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they are growing. They remain dormant during the winter, and when spring comes germinate, and make their way into the nearest grape-vines. It would not be unwise in the autumn to collect and burn all grape-leaves — that is, as far as practicable — in districts which have during the summer suffered from the Uncinula. In this place we should bear in mind what was said of the black knot extending from wild species to cultivated. The Uncinula can extend in a similar way, as it is found on wild vines; but, as far as we yet know, the fungus does not grow on any wild plants except grape-vines. If we turn now to the Peronospora which grows on grapevines, we see that the preventive measures, which in the case of the Uncinula would be of advantage, would here be of little avail; because the fungus is not confined to the surface, but pervades the whole plant, and, in fact, does not grow through the breathing-pores into the air until it has already traversed a considerable part of the interior of the leaves and stems. The first warning of the presence of the fungus, viz., the white spots on the under surface of the leaves, is not to be interpreted as showing that the disease is beginning, but that it is already far advanced. To sprinkle sulphur on the leaves is quite useless in the case of the Peronospora ; for it will not affect the mass of the fungus which is in the interior. The only thing which will check the disease is to diminish the moisture in the air; but that, unfortunately, is beyond human control. If the season happens to be dry, all very well; if very wet, then the Peronospora, once started, will grow in spite of every thing. The disease spreads from plant to plant during the summer by means of the conidial spores. They may be carried about by the wind and rain, just as the conidial spores of the Uncinula ; but, when they fall on a place sufficiently moist, they germinate, but in a different way from the conidial spores of Uncinula. The contents of the spores separate into a number of distinct bodies, which break through one end of the spore, and escape, leaving the empty spore-wall behind. The bodies which escape, to which the name of “zoöspores” is applied, swim about by means of two hair-like threads called “cilia,” which are in constant motion. Being very small, they are able to move about in the moisture which is found on the . ground and on plants when it is not dry weather. They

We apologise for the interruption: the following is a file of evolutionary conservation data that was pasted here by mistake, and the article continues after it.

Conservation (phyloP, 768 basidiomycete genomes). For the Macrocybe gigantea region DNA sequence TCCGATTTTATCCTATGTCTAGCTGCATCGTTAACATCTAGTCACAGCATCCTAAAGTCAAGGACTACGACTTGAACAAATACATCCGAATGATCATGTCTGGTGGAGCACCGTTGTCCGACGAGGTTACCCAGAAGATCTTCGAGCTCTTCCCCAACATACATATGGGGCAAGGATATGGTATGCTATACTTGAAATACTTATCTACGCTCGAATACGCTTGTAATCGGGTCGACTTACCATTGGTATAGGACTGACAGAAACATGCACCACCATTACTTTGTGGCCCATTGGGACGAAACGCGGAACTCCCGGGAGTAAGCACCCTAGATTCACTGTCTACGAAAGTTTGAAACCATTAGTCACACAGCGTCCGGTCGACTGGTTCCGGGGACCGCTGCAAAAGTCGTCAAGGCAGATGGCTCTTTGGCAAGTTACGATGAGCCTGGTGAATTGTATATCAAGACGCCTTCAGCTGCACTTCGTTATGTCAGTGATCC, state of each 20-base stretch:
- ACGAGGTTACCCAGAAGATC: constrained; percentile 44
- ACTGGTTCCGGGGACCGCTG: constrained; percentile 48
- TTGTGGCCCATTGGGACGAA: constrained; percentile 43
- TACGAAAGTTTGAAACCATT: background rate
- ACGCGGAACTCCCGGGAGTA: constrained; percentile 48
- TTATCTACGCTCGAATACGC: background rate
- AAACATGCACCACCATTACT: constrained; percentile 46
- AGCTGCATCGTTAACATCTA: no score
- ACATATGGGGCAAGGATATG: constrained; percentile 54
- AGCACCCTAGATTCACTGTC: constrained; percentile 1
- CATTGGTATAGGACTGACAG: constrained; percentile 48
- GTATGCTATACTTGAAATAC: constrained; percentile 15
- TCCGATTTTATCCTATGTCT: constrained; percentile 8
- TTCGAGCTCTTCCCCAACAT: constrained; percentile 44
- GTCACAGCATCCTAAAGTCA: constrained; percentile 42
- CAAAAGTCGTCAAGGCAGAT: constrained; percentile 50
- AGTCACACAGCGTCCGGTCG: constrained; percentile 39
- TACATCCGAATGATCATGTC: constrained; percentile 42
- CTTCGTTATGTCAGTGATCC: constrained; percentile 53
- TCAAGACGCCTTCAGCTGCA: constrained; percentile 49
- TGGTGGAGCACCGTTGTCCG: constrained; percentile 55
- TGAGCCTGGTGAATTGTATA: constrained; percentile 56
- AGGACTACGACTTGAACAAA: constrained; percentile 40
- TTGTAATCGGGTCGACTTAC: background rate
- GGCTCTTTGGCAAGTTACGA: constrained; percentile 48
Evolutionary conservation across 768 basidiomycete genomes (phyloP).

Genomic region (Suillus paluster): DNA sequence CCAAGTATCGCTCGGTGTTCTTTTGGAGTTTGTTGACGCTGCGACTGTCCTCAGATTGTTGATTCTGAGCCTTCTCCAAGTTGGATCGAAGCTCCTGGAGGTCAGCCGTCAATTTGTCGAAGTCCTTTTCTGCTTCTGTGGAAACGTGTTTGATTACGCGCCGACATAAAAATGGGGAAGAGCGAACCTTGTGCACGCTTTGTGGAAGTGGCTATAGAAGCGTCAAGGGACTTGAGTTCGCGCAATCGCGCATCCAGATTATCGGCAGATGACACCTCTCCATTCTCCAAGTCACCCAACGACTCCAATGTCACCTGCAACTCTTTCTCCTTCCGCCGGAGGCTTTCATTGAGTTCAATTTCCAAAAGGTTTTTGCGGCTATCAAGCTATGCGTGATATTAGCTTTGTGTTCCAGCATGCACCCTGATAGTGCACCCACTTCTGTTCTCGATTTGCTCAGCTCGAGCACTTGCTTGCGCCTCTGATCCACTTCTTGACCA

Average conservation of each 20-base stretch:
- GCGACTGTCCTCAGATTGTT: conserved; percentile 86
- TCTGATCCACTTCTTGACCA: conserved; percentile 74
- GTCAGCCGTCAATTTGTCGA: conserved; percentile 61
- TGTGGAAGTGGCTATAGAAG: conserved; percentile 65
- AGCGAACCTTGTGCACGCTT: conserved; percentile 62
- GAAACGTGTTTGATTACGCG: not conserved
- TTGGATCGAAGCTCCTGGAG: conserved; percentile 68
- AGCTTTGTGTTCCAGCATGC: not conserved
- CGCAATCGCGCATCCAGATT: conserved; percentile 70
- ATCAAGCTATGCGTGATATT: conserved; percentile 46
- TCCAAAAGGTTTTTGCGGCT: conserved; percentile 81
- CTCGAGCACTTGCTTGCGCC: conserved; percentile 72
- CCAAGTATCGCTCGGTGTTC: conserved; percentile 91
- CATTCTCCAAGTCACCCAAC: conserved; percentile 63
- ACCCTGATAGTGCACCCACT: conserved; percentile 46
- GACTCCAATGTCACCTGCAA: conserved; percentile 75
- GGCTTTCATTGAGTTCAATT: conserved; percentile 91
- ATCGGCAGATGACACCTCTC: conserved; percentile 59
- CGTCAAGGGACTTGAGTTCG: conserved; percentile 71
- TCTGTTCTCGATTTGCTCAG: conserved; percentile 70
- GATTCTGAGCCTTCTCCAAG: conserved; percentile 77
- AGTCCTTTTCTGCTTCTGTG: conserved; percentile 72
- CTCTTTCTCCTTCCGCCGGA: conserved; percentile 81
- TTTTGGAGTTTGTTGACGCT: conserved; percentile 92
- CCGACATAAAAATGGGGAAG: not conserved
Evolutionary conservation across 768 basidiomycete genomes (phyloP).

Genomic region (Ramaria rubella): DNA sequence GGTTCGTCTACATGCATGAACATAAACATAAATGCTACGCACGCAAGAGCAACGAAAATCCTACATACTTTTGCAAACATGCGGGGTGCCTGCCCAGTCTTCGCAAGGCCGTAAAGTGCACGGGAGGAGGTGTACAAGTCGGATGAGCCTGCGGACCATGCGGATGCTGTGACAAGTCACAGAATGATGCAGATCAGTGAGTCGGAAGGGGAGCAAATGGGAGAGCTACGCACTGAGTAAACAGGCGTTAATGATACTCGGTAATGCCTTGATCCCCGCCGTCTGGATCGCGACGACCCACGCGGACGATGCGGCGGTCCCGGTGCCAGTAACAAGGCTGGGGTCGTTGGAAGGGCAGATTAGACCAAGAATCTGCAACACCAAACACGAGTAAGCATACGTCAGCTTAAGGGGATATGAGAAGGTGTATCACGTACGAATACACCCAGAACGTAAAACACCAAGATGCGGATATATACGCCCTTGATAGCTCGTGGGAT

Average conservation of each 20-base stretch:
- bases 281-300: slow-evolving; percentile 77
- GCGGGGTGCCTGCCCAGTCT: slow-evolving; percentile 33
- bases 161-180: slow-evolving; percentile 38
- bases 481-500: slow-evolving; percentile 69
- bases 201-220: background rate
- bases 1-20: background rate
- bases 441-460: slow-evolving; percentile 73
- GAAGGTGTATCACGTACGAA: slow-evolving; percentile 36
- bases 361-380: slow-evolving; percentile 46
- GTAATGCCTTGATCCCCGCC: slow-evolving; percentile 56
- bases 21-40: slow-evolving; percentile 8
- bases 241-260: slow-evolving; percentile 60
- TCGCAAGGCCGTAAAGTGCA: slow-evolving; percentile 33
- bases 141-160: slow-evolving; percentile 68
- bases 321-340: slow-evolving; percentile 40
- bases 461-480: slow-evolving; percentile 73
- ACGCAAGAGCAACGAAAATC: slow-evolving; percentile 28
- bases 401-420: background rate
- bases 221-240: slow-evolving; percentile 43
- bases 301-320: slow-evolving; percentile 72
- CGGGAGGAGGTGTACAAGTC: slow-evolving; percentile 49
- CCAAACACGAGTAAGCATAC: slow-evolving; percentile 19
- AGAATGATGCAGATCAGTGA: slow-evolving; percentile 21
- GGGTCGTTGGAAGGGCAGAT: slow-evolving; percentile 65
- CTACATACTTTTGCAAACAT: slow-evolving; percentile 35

swim about for only a short time, and then the cilia drop off, and the zoöspores come to rest. They then give off threads like the conidial spores of Uncinula, and the threads penetrate into the interior of the grape-plants on which they may be. Once inside, the threads constitute a mycelium, which extends through the plant at a rate corresponding with the external moisture; and finally the threads make their way through the breathing-pores into the air, and produce new spores. It will be seen that the conidial spores of the Peronospora have an advantage over those of the Uncinula, because they produce a number of zoöspores, generally from five to fifteen, each of which is capable, under favorable hygrometric conditions, of producing a new mycelium and spores. Like the corresponding bodies in Uncinula, the conidial spores are destroyed by cold. The winter spores of the Peronospora are thick and tough, and are produced in the interior of the grape-leaves by a rather complicated process, which, although interesting from a botanical point of view, need not be described here. They fall to the ground with the leaves in the autumn, and are set free by the rotting away, during the winter and spring, of the leaves in which they are contained; and, as the season advances they germinate, and enter the nearest vines, but the details of the germination have not yet been made out. The remarks already made about the burning of grape-leaves apply also in this connection. The mycelium of the Peronospora in the interior of the vines affected during the summer may remain dormant during the winter, and start up again when the warm weather returns. Just how much harm the Peronospora does to the grape-vines is not easy to decide. I have, on a previous occasion, expressed the view that it is not unlikely that the harm done has been exaggerated, because the fungus never attacks the berries, and it does not cause the leaves to shrivel and dry up until comparatively late in the summer, when, as some say, their room is better than their company; for in Massachusetts the thing to be desired is, that there shall be plenty of sunlight to ripen the grapes, which is not the case when the foliage is luxuriant, and covers up the branches. Whether the shrivelling of the leaves in the latter part of August permanently injures the vines and injures the crop is a point to be settled, not by the botanist, but empirically by the grapegrower; and, as far as can be learned, on this point opinions differ. My object in describing, in what you may perhaps consider too great detail, the two principal blights on American grapes, has been to show that an accurate and scientific knowledge of the causes of disease in plants requires a careful microscopic study, and that such study is not without definite and even practical results. The time has passed when the labors of botanists should be considered of interest only to special students of science. From them the farmer may learn certain facts of which he cannot afford to be ignorant. The high science of one decade, it must be remembered, becomes, in the course of three or four decades, the popular belief, and is then honored with the name of common sense, just as though, not more than half a century previously, people had not been considered fools for believing just such things. Only within a few years have fungi been recognized as the cause of disease in plants; and there is a growing tendency to account for almost all obscure plant-diseases by saying that they are caused by fungi. If a disease suddenly makes its appearance, and inquiry is made as to its cause, up jumps Dr. A., and says, “It is a fungus: I have found some mycelium.” Or Professor B. startles the community with the announcement that he has found “spores.” Neither Dr. A. nor Professor B. tells the public to what form the mycelium and spores belong; nor do they apparently know that it is almost impossible to find a leaf or stem in which, or on which, there are not some traces of mycelium or spores. The spores and mycelia of the common moulds are everywhere; and, if one is determined to see in fungi the cause of all diseases, he has not to look long before finding them in abundance, — such as they are. It savors decidedly of quackery to make a little bit of mycelium, or a few spores of some ordinary mould, explain the appearance of wide-spread and devastating diseases. A few years ago every thing was laid to insects by the agricultural quacks; but, as a knowledge of entomology spread, that became dangerous ground, and they then took up fungi, about which the public were not so well informed. Before long, it is to be hoped, there will be such a general knowledge of the habits of fungi, that the-war cry, “Mycelium ! Spores ' " will have lost its terrors. Where, then, will the quacks take refuge 2 At the lowest limit of the vegetable kingdom, some would say below the lowest limits, is a large group of very minute beings, called “Bacteria.” They are very small; they are found everywhere; their study taxes the highest powers of the first scientific men. It will be a long time before the scientific world knows much about them, and longer'still before the public do. What a paradise for quacks Without being a prophet, it will be safe to predict, that, within the next ten years, the agriculturist will have to listen to an immense amount of nonsense about the harm these small bodies do, and the diseases they cause. In the mean while, let us not underrate the harm done by fungi, while deprecating all attempts to make them responsible for every disease which may make its appearance; and here, as in other things, a little knowledge is a dangerous thing, for it is only by cautious and careful research that we reach results which are really valuable, either scientifically or for practical application.